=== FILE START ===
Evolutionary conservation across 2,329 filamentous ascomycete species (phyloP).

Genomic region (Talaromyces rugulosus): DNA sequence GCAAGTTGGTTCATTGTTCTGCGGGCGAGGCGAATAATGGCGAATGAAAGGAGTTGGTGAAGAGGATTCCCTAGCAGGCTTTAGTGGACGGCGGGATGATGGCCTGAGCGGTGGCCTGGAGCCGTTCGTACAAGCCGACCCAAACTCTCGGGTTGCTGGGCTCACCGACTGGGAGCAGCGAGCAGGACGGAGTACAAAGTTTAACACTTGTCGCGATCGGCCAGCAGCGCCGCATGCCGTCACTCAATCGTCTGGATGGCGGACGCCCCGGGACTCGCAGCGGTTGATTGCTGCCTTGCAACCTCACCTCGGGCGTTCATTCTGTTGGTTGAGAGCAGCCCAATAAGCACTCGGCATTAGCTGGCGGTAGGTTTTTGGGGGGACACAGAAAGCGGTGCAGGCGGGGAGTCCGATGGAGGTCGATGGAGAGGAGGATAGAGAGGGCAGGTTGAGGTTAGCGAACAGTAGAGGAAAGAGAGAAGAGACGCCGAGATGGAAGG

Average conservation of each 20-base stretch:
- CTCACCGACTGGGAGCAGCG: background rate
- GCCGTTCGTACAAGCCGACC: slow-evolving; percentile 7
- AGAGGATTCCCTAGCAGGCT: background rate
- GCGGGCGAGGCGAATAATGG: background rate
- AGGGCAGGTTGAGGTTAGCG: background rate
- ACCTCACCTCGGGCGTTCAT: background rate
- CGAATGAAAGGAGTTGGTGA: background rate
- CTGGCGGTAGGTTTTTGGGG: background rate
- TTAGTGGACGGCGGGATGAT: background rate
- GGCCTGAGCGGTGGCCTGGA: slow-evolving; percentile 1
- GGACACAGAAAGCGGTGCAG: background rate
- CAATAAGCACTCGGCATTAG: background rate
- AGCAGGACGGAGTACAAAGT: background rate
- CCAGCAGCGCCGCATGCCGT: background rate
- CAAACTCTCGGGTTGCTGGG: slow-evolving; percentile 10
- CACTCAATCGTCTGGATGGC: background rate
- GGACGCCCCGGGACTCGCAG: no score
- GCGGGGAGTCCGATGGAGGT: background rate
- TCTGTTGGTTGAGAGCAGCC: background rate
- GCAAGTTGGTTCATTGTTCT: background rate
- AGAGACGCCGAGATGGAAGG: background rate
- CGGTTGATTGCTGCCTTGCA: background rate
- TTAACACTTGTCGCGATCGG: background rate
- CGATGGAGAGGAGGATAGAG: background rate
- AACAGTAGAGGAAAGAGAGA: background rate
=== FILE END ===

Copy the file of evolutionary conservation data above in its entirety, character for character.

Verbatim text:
Evolutionary conservation across 2,329 filamentous ascomycete species (phyloP).

Genomic region (Talaromyces rugulosus): DNA sequence GCAAGTTGGTTCATTGTTCTGCGGGCGAGGCGAATAATGGCGAATGAAAGGAGTTGGTGAAGAGGATTCCCTAGCAGGCTTTAGTGGACGGCGGGATGATGGCCTGAGCGGTGGCCTGGAGCCGTTCGTACAAGCCGACCCAAACTCTCGGGTTGCTGGGCTCACCGACTGGGAGCAGCGAGCAGGACGGAGTACAAAGTTTAACACTTGTCGCGATCGGCCAGCAGCGCCGCATGCCGTCACTCAATCGTCTGGATGGCGGACGCCCCGGGACTCGCAGCGGTTGATTGCTGCCTTGCAACCTCACCTCGGGCGTTCATTCTGTTGGTTGAGAGCAGCCCAATAAGCACTCGGCATTAGCTGGCGGTAGGTTTTTGGGGGGACACAGAAAGCGGTGCAGGCGGGGAGTCCGATGGAGGTCGATGGAGAGGAGGATAGAGAGGGCAGGTTGAGGTTAGCGAACAGTAGAGGAAAGAGAGAAGAGACGCCGAGATGGAAGG

Average conservation of each 20-base stretch:
- CTCACCGACTGGGAGCAGCG: background rate
- GCCGTTCGTACAAGCCGACC: slow-evolving; percentile 7
- AGAGGATTCCCTAGCAGGCT: background rate
- GCGGGCGAGGCGAATAATGG: background rate
- AGGGCAGGTTGAGGTTAGCG: background rate
- ACCTCACCTCGGGCGTTCAT: background rate
- CGAATGAAAGGAGTTGGTGA: background rate
- CTGGCGGTAGGTTTTTGGGG: background rate
- TTAGTGGACGGCGGGATGAT: background rate
- GGCCTGAGCGGTGGCCTGGA: slow-evolving; percentile 1
- GGACACAGAAAGCGGTGCAG: background rate
- CAATAAGCACTCGGCATTAG: background rate
- AGCAGGACGGAGTACAAAGT: background rate
- CCAGCAGCGCCGCATGCCGT: background rate
- CAAACTCTCGGGTTGCTGGG: slow-evolving; percentile 10
- CACTCAATCGTCTGGATGGC: background rate
- GGACGCCCCGGGACTCGCAG: no score
- GCGGGGAGTCCGATGGAGGT: background rate
- TCTGTTGGTTGAGAGCAGCC: background rate
- GCAAGTTGGTTCATTGTTCT: background rate
- AGAGACGCCGAGATGGAAGG: background rate
- CGGTTGATTGCTGCCTTGCA: background rate
- TTAACACTTGTCGCGATCGG: background rate
- CGATGGAGAGGAGGATAGAG: background rate
- AACAGTAGAGGAAAGAGAGA: background rate